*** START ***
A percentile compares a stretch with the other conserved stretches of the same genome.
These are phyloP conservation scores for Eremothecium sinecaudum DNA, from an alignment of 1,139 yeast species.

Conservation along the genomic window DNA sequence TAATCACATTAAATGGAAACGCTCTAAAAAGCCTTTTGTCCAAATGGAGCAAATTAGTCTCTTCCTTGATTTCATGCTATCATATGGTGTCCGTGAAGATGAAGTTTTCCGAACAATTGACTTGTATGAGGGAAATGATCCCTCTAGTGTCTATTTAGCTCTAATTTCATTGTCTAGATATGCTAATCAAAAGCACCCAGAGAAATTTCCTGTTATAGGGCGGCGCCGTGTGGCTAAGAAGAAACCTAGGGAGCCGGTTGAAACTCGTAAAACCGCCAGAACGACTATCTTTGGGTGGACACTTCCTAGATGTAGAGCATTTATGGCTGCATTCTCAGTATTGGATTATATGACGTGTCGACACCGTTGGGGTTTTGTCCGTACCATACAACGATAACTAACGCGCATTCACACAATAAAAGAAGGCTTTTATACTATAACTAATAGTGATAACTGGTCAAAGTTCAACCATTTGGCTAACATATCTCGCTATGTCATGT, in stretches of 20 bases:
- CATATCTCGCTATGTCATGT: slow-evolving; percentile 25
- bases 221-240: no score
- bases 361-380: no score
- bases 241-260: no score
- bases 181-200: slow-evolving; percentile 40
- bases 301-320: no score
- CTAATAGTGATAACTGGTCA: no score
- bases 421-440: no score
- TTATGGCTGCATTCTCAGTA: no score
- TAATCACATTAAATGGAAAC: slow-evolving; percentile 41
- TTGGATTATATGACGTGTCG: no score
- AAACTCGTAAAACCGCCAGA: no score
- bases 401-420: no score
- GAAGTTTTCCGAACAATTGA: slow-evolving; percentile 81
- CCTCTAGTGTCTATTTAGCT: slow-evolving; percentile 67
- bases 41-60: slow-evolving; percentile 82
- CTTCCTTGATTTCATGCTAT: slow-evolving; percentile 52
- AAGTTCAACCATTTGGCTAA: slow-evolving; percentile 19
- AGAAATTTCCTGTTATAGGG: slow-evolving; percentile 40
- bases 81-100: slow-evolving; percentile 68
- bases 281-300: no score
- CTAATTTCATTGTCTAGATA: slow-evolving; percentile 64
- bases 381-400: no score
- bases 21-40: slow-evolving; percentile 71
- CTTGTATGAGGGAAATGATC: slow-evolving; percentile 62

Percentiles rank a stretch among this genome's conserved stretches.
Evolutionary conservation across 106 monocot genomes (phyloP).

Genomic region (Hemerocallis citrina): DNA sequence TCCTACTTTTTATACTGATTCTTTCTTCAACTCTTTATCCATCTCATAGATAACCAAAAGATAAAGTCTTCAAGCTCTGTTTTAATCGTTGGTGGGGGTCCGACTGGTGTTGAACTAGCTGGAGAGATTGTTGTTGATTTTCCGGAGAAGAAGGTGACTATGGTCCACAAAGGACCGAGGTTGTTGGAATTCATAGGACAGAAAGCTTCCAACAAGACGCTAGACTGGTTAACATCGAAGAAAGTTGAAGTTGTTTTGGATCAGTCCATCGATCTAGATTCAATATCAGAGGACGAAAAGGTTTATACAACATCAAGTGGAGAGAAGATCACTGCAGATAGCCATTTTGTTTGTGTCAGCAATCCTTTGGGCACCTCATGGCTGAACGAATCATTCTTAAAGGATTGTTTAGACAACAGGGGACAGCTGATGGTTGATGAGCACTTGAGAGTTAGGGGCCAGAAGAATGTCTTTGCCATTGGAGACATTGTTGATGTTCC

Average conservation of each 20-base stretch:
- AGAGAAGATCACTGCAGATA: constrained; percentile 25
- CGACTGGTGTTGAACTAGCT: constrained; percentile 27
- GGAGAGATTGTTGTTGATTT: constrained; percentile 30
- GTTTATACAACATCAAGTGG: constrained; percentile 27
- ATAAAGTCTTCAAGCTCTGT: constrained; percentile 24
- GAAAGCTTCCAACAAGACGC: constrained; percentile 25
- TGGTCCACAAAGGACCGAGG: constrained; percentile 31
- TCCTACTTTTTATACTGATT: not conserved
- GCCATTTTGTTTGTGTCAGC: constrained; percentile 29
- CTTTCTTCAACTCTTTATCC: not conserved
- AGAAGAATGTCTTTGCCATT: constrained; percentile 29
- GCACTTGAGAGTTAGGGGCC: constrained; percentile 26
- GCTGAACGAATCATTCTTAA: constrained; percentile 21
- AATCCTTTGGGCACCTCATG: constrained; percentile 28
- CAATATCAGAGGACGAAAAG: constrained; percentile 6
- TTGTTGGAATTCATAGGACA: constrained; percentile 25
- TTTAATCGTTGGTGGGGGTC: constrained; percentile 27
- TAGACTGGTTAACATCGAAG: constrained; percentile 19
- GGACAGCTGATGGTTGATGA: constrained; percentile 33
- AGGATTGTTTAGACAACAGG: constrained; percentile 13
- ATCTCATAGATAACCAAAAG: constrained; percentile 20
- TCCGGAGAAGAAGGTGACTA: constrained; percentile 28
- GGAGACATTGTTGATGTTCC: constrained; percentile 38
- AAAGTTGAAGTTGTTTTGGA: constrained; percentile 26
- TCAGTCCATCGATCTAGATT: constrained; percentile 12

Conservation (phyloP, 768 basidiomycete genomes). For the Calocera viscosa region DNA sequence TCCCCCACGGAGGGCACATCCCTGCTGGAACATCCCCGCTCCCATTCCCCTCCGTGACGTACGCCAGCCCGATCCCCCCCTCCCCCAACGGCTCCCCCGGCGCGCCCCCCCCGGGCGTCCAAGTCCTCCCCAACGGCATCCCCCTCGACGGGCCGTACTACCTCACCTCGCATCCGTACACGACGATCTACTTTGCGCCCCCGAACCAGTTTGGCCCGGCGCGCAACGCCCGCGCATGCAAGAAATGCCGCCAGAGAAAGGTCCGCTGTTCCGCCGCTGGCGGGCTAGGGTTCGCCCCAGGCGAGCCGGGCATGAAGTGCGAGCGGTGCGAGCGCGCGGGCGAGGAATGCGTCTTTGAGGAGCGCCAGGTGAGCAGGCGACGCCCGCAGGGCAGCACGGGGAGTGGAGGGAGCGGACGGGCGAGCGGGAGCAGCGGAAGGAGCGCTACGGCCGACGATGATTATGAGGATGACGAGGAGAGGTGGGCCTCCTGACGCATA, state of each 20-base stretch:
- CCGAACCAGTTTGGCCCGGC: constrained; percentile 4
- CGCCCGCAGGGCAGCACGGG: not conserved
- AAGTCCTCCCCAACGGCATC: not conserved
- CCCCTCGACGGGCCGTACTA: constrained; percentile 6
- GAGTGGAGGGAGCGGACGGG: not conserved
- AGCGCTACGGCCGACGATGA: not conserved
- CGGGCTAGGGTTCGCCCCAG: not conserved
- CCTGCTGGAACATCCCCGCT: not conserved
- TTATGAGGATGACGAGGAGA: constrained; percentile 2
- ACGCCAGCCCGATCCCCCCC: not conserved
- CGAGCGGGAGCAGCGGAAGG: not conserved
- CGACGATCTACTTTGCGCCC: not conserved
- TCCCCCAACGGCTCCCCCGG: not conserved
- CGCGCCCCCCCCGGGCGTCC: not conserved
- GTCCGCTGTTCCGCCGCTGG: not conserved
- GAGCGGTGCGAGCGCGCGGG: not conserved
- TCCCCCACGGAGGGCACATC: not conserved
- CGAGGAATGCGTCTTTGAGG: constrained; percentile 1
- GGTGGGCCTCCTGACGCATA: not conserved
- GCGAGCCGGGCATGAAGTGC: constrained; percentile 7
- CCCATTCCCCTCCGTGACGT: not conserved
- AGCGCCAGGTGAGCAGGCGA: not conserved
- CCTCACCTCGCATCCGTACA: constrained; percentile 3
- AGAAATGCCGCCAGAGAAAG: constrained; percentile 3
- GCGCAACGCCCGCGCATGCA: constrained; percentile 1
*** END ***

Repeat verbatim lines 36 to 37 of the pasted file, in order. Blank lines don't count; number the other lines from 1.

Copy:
- GTTTATACAACATCAAGTGG: constrained; percentile 27
- ATAAAGTCTTCAAGCTCTGT: constrained; percentile 24